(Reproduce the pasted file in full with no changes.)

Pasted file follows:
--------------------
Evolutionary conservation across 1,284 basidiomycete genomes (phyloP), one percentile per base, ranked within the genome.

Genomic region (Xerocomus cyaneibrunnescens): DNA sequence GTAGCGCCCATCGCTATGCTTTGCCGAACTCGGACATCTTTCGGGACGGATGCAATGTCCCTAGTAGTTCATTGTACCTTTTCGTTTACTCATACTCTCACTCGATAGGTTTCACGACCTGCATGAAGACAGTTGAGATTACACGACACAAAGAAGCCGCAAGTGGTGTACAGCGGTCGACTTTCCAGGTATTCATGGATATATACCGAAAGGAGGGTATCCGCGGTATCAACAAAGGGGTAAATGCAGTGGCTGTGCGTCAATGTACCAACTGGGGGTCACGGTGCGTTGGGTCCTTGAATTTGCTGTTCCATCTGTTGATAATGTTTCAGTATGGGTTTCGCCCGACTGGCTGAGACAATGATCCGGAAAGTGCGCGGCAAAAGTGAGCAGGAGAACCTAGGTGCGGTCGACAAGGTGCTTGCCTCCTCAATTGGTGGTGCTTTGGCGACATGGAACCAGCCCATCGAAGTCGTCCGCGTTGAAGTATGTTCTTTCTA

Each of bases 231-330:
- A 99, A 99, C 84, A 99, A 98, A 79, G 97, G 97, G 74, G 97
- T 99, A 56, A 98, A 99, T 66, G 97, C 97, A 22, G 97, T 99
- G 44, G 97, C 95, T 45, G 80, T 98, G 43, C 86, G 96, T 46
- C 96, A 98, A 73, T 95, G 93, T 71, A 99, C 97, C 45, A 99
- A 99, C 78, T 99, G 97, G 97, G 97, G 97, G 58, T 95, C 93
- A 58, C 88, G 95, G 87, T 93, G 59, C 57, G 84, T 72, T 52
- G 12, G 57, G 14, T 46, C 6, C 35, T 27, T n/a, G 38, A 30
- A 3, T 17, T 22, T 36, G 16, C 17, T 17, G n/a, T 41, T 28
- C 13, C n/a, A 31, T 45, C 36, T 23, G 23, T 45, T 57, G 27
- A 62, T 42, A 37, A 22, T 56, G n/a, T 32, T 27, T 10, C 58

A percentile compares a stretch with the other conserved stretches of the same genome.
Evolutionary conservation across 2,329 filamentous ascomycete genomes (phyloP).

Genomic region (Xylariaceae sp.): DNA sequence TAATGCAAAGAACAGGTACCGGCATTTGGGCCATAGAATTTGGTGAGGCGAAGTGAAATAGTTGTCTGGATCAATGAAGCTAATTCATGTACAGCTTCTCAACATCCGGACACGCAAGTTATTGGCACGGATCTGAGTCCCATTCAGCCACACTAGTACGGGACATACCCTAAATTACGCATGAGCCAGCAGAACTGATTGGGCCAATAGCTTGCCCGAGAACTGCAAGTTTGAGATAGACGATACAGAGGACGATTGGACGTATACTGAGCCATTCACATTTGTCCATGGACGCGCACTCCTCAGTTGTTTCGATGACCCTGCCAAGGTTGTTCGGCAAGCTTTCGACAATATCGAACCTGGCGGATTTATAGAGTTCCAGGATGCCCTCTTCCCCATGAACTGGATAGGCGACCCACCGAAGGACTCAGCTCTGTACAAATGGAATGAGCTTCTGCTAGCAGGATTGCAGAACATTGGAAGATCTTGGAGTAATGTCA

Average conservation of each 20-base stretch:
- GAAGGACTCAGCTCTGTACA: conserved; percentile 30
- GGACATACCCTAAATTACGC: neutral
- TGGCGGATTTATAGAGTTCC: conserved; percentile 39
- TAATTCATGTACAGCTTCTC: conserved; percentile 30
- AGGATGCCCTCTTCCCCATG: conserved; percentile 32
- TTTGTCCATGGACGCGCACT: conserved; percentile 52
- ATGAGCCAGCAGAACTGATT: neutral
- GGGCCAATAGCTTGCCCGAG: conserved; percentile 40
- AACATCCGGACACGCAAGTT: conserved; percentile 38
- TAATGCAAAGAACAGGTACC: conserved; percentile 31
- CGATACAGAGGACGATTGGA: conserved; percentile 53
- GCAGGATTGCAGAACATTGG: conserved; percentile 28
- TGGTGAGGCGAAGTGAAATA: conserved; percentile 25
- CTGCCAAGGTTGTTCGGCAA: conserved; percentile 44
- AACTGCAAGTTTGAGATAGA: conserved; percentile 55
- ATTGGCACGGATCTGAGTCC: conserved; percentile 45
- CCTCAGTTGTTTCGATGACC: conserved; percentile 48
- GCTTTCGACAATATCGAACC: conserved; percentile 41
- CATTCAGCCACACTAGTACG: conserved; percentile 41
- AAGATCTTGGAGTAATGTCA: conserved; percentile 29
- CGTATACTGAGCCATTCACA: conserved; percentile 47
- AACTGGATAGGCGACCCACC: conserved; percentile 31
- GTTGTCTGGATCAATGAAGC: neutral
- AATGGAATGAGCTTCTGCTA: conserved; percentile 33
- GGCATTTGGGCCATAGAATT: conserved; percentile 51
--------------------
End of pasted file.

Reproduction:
Evolutionary conservation across 1,284 basidiomycete genomes (phyloP), one percentile per base, ranked within the genome.

Genomic region (Xerocomus cyaneibrunnescens): DNA sequence GTAGCGCCCATCGCTATGCTTTGCCGAACTCGGACATCTTTCGGGACGGATGCAATGTCCCTAGTAGTTCATTGTACCTTTTCGTTTACTCATACTCTCACTCGATAGGTTTCACGACCTGCATGAAGACAGTTGAGATTACACGACACAAAGAAGCCGCAAGTGGTGTACAGCGGTCGACTTTCCAGGTATTCATGGATATATACCGAAAGGAGGGTATCCGCGGTATCAACAAAGGGGTAAATGCAGTGGCTGTGCGTCAATGTACCAACTGGGGGTCACGGTGCGTTGGGTCCTTGAATTTGCTGTTCCATCTGTTGATAATGTTTCAGTATGGGTTTCGCCCGACTGGCTGAGACAATGATCCGGAAAGTGCGCGGCAAAAGTGAGCAGGAGAACCTAGGTGCGGTCGACAAGGTGCTTGCCTCCTCAATTGGTGGTGCTTTGGCGACATGGAACCAGCCCATCGAAGTCGTCCGCGTTGAAGTATGTTCTTTCTA

Each of bases 231-330:
- A 99, A 99, C 84, A 99, A 98, A 79, G 97, G 97, G 74, G 97
- T 99, A 56, A 98, A 99, T 66, G 97, C 97, A 22, G 97, T 99
- G 44, G 97, C 95, T 45, G 80, T 98, G 43, C 86, G 96, T 46
- C 96, A 98, A 73, T 95, G 93, T 71, A 99, C 97, C 45, A 99
- A 99, C 78, T 99, G 97, G 97, G 97, G 97, G 58, T 95, C 93
- A 58, C 88, G 95, G 87, T 93, G 59, C 57, G 84, T 72, T 52
- G 12, G 57, G 14, T 46, C 6, C 35, T 27, T n/a, G 38, A 30
- A 3, T 17, T 22, T 36, G 16, C 17, T 17, G n/a, T 41, T 28
- C 13, C n/a, A 31, T 45, C 36, T 23, G 23, T 45, T 57, G 27
- A 62, T 42, A 37, A 22, T 56, G n/a, T 32, T 27, T 10, C 58

A percentile compares a stretch with the other conserved stretches of the same genome.
Evolutionary conservation across 2,329 filamentous ascomycete genomes (phyloP).

Genomic region (Xylariaceae sp.): DNA sequence TAATGCAAAGAACAGGTACCGGCATTTGGGCCATAGAATTTGGTGAGGCGAAGTGAAATAGTTGTCTGGATCAATGAAGCTAATTCATGTACAGCTTCTCAACATCCGGACACGCAAGTTATTGGCACGGATCTGAGTCCCATTCAGCCACACTAGTACGGGACATACCCTAAATTACGCATGAGCCAGCAGAACTGATTGGGCCAATAGCTTGCCCGAGAACTGCAAGTTTGAGATAGACGATACAGAGGACGATTGGACGTATACTGAGCCATTCACATTTGTCCATGGACGCGCACTCCTCAGTTGTTTCGATGACCCTGCCAAGGTTGTTCGGCAAGCTTTCGACAATATCGAACCTGGCGGATTTATAGAGTTCCAGGATGCCCTCTTCCCCATGAACTGGATAGGCGACCCACCGAAGGACTCAGCTCTGTACAAATGGAATGAGCTTCTGCTAGCAGGATTGCAGAACATTGGAAGATCTTGGAGTAATGTCA

Average conservation of each 20-base stretch:
- GAAGGACTCAGCTCTGTACA: conserved; percentile 30
- GGACATACCCTAAATTACGC: neutral
- TGGCGGATTTATAGAGTTCC: conserved; percentile 39
- TAATTCATGTACAGCTTCTC: conserved; percentile 30
- AGGATGCCCTCTTCCCCATG: conserved; percentile 32
- TTTGTCCATGGACGCGCACT: conserved; percentile 52
- ATGAGCCAGCAGAACTGATT: neutral
- GGGCCAATAGCTTGCCCGAG: conserved; percentile 40
- AACATCCGGACACGCAAGTT: conserved; percentile 38
- TAATGCAAAGAACAGGTACC: conserved; percentile 31
- CGATACAGAGGACGATTGGA: conserved; percentile 53
- GCAGGATTGCAGAACATTGG: conserved; percentile 28
- TGGTGAGGCGAAGTGAAATA: conserved; percentile 25
- CTGCCAAGGTTGTTCGGCAA: conserved; percentile 44
- AACTGCAAGTTTGAGATAGA: conserved; percentile 55
- ATTGGCACGGATCTGAGTCC: conserved; percentile 45
- CCTCAGTTGTTTCGATGACC: conserved; percentile 48
- GCTTTCGACAATATCGAACC: conserved; percentile 41
- CATTCAGCCACACTAGTACG: conserved; percentile 41
- AAGATCTTGGAGTAATGTCA: conserved; percentile 29
- CGTATACTGAGCCATTCACA: conserved; percentile 47
- AACTGGATAGGCGACCCACC: conserved; percentile 31
- GTTGTCTGGATCAATGAAGC: neutral
- AATGGAATGAGCTTCTGCTA: conserved; percentile 33
- GGCATTTGGGCCATAGAATT: conserved; percentile 51